Thursday, August 30, 2007

Thanks for your input. We're going in a different direction.

As for that poll on what color of fiber cement we should use for the siding (Barn Red or Charcoal Gray), um, never mind. The reds we looked weren't going to work well with concrete, and the combination of charcoal gray, concrete, glass and window frames couldn't come together, no matter what we tried. Plus, the charcoal gray that looked halfway decent was getting real dark, and we were in danger of this place being called "The Black House." I'm not particularly concerned about resale, but this is nuts. Maybe next time, expensive Swiss imported siding...

So, we're moving to the more conventional, safer one-step-short-of-cliché cedar, but not the cedar shakes you're familiar with. This will be what some people call "channel siding", where the boards are long and thin, and not beveled, but are ship-lapped and offset so that there's a narrow (half inch?) channel in between boards. Probably horizontal.

To keep this from becoming rustic (shudder), we'll use select, no-knot cedar and galvanized aluminum trim elements to make sure it's really clean. Everybody, including Barry the Builder (Bob wasn't available), seems to be happier and somewhat relieved. I'll budget for periodic maintenance.

Wednesday, August 22, 2007

Higher. No, *Higher*.

It's gettin' up there. Above is the view from the Southeast. The grey box to the right is the basement for the guest wing. The wood forms in the foreground are for the master bedroom's basement and the taller forms to the left are for the high wall sections on the South and North sides that will support the shed roof.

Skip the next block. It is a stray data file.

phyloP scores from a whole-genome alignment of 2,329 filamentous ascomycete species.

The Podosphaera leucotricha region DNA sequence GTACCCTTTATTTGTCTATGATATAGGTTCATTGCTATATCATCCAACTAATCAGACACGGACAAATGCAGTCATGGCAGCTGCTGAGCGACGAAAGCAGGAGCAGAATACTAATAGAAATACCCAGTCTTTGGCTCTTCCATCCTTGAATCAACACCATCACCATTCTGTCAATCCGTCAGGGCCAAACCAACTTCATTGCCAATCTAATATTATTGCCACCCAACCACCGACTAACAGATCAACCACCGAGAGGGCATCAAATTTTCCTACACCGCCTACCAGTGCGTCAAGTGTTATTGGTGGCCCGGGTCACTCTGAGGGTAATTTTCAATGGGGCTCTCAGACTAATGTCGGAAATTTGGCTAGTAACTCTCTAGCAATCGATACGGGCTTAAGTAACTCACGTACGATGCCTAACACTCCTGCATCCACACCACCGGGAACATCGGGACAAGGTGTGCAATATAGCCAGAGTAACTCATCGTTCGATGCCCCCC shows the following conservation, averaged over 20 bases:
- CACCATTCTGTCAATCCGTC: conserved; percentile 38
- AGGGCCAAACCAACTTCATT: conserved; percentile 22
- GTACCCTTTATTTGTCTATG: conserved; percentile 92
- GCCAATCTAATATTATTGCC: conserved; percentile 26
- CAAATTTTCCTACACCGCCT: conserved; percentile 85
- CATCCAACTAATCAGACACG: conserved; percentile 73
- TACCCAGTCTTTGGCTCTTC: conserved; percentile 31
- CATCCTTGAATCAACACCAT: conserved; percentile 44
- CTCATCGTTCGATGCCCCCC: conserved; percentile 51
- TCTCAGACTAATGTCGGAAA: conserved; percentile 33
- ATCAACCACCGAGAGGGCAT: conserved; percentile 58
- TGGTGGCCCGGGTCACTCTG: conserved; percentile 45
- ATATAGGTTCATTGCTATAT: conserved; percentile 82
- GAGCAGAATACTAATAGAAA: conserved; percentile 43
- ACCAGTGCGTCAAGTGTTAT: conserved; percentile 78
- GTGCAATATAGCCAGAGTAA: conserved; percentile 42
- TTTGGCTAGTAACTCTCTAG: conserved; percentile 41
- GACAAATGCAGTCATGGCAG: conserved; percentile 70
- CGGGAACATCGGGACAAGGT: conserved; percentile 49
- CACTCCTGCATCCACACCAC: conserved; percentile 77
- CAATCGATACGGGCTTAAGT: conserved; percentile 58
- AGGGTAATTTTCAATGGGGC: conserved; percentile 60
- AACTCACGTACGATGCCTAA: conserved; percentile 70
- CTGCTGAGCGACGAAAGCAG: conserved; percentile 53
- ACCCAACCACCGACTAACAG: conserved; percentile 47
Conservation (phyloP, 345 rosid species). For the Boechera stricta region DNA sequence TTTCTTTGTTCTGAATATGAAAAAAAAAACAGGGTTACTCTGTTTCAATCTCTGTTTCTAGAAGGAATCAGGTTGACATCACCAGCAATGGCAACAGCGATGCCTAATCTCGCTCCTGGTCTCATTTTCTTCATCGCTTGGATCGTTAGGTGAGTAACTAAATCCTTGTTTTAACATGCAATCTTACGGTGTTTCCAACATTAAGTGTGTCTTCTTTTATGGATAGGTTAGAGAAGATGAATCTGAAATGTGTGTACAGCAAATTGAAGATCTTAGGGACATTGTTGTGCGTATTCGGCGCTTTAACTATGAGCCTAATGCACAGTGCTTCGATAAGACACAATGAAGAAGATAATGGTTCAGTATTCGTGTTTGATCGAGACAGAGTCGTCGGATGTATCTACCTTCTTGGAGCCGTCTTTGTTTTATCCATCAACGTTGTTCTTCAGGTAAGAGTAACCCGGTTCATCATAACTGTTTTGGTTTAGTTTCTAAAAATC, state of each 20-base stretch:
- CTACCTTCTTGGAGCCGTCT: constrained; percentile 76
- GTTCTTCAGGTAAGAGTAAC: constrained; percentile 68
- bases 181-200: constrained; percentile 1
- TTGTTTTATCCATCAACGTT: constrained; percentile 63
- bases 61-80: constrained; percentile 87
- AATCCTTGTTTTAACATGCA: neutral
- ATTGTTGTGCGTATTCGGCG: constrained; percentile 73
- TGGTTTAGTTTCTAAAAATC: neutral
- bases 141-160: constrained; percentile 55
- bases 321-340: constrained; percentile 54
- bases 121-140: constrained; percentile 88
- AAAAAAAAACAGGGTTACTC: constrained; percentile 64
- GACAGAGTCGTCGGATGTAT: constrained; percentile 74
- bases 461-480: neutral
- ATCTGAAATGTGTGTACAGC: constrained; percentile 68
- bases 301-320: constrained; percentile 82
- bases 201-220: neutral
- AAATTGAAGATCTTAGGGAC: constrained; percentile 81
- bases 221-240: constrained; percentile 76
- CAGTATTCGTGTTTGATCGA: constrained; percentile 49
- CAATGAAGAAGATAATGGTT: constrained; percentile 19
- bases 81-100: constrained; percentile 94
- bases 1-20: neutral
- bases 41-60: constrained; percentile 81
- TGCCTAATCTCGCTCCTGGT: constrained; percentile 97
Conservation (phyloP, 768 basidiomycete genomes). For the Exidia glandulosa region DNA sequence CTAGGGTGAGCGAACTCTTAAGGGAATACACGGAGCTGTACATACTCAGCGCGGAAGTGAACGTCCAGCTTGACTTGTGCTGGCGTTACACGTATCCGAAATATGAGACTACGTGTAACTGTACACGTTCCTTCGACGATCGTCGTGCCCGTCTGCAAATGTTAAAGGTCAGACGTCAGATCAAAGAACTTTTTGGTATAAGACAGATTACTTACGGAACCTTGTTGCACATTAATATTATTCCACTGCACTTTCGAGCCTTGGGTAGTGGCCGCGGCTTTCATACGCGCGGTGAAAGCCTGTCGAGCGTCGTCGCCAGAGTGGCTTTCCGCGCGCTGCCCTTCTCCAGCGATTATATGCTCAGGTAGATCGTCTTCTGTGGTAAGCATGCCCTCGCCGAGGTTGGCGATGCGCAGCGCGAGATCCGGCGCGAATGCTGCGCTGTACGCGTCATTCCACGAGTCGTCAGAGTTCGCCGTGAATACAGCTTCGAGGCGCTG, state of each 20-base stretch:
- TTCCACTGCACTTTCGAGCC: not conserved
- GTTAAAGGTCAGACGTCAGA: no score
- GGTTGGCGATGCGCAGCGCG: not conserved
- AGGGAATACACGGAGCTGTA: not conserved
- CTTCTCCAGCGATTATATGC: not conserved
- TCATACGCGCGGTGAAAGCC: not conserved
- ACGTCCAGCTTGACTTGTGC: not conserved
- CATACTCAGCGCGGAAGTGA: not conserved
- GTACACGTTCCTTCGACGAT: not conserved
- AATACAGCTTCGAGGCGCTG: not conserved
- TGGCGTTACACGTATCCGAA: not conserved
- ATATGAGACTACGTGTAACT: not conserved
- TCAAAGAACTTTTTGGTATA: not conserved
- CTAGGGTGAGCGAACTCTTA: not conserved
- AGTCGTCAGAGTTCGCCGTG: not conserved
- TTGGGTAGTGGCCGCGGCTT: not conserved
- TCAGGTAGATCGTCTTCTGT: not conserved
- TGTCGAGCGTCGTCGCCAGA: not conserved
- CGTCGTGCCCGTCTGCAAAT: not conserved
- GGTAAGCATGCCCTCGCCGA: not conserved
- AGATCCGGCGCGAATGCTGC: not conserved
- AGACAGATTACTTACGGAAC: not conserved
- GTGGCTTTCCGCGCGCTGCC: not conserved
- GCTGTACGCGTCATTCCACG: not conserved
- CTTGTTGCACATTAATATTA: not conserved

Here's the opposite angle, from the Northeast. Again, most of this is basement wall. The grade will come right up to the top of the wall on the right, which will support the curtain wall facing West.

Saturday, August 11, 2007

Going Vertical

I got to witness the first big concrete pour on Thursday--very impressive. There must have been 9 or 10 concrete trucks showing up every 20 minutes or so, for over 3 hours of pouring.

It was hot and it was humid, and the crew worked their butts off. It was also somewhat humbling to find out it took a solid week to set up the forms to accomodate the T-Mass insulation, the wire reinforcing mesh, etc. Concrete guys probably like corners less than any other building trade, because it's a beast to get every form perfectly square with all the zigs and zags the walls make. Sorry guys!
The construction economies I had expected ("I'll just pour the T-mass walls and I won't have to insulate, paint or install vapor barriers" would seem to have disappeared. Aesthetically, t-mass was still the right way to go, and I still expect to save money heating and cooling the place due to the tightness and the thermal mass effect of the concrete.

Above is a panoramic photo taken 2 days after the pour, comprised of 5-6 regular shots, so don't be thrown by the bowed walls that are artifacts of the stitching-together process. There were some glitches with the aggregate hanging up and creating some voids, which is an issue with the above-ground parts and particularly those on the inside, so we'll have to come up with a touch-up approach that looks authentic and not "appliqué" – my architect's personal bête noir.

Saturday, August 04, 2007

Taking Shape

The footings have been poured and now the forms are being set up for the concrete and the T-Mass insulation (the blue stuff). Note the connectors, which I'm told are poor thermal conductors (that's a good thing), that make sure the insulation is in the middle of the wall and tie the two concrete walls together.
The structure in the middle of the photo is the master bedroom, which is somewhat separated from the public space. The idea here is to let people visit without my being there, allowing them the run of the house without me having to make my bed or pick up the towels. Not the most cost-effective design decision, but peace of mind is a wonderful thing.